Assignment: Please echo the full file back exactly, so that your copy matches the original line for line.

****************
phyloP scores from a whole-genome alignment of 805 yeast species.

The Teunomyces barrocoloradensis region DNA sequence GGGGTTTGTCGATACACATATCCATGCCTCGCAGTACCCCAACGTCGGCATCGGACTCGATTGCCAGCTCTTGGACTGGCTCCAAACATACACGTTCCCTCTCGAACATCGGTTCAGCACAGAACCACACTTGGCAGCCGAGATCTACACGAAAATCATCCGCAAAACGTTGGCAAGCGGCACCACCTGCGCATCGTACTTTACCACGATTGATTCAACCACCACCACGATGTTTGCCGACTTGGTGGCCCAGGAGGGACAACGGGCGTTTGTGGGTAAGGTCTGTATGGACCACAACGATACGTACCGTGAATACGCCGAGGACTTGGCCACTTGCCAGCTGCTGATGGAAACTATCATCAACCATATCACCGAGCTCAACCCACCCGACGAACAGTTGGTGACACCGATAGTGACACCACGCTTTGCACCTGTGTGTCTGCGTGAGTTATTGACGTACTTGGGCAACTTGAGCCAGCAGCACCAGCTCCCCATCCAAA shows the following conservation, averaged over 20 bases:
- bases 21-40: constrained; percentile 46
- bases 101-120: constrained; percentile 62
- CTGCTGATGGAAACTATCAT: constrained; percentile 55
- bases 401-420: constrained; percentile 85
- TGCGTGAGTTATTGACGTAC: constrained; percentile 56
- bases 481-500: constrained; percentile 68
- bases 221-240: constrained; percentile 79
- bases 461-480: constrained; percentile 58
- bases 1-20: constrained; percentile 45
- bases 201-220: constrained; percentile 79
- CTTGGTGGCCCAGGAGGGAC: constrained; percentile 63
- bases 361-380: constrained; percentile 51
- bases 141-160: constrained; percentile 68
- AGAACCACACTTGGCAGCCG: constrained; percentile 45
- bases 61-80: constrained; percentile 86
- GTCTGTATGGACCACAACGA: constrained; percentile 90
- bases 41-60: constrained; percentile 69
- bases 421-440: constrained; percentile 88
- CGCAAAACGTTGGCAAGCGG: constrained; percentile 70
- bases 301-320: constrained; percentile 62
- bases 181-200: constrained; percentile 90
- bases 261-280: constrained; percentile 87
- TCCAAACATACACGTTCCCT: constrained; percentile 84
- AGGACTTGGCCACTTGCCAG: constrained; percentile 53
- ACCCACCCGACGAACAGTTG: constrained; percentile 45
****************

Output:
phyloP scores from a whole-genome alignment of 805 yeast species.

The Teunomyces barrocoloradensis region DNA sequence GGGGTTTGTCGATACACATATCCATGCCTCGCAGTACCCCAACGTCGGCATCGGACTCGATTGCCAGCTCTTGGACTGGCTCCAAACATACACGTTCCCTCTCGAACATCGGTTCAGCACAGAACCACACTTGGCAGCCGAGATCTACACGAAAATCATCCGCAAAACGTTGGCAAGCGGCACCACCTGCGCATCGTACTTTACCACGATTGATTCAACCACCACCACGATGTTTGCCGACTTGGTGGCCCAGGAGGGACAACGGGCGTTTGTGGGTAAGGTCTGTATGGACCACAACGATACGTACCGTGAATACGCCGAGGACTTGGCCACTTGCCAGCTGCTGATGGAAACTATCATCAACCATATCACCGAGCTCAACCCACCCGACGAACAGTTGGTGACACCGATAGTGACACCACGCTTTGCACCTGTGTGTCTGCGTGAGTTATTGACGTACTTGGGCAACTTGAGCCAGCAGCACCAGCTCCCCATCCAAA shows the following conservation, averaged over 20 bases:
- bases 21-40: constrained; percentile 46
- bases 101-120: constrained; percentile 62
- CTGCTGATGGAAACTATCAT: constrained; percentile 55
- bases 401-420: constrained; percentile 85
- TGCGTGAGTTATTGACGTAC: constrained; percentile 56
- bases 481-500: constrained; percentile 68
- bases 221-240: constrained; percentile 79
- bases 461-480: constrained; percentile 58
- bases 1-20: constrained; percentile 45
- bases 201-220: constrained; percentile 79
- CTTGGTGGCCCAGGAGGGAC: constrained; percentile 63
- bases 361-380: constrained; percentile 51
- bases 141-160: constrained; percentile 68
- AGAACCACACTTGGCAGCCG: constrained; percentile 45
- bases 61-80: constrained; percentile 86
- GTCTGTATGGACCACAACGA: constrained; percentile 90
- bases 41-60: constrained; percentile 69
- bases 421-440: constrained; percentile 88
- CGCAAAACGTTGGCAAGCGG: constrained; percentile 70
- bases 301-320: constrained; percentile 62
- bases 181-200: constrained; percentile 90
- bases 261-280: constrained; percentile 87
- TCCAAACATACACGTTCCCT: constrained; percentile 84
- AGGACTTGGCCACTTGCCAG: constrained; percentile 53
- ACCCACCCGACGAACAGTTG: constrained; percentile 45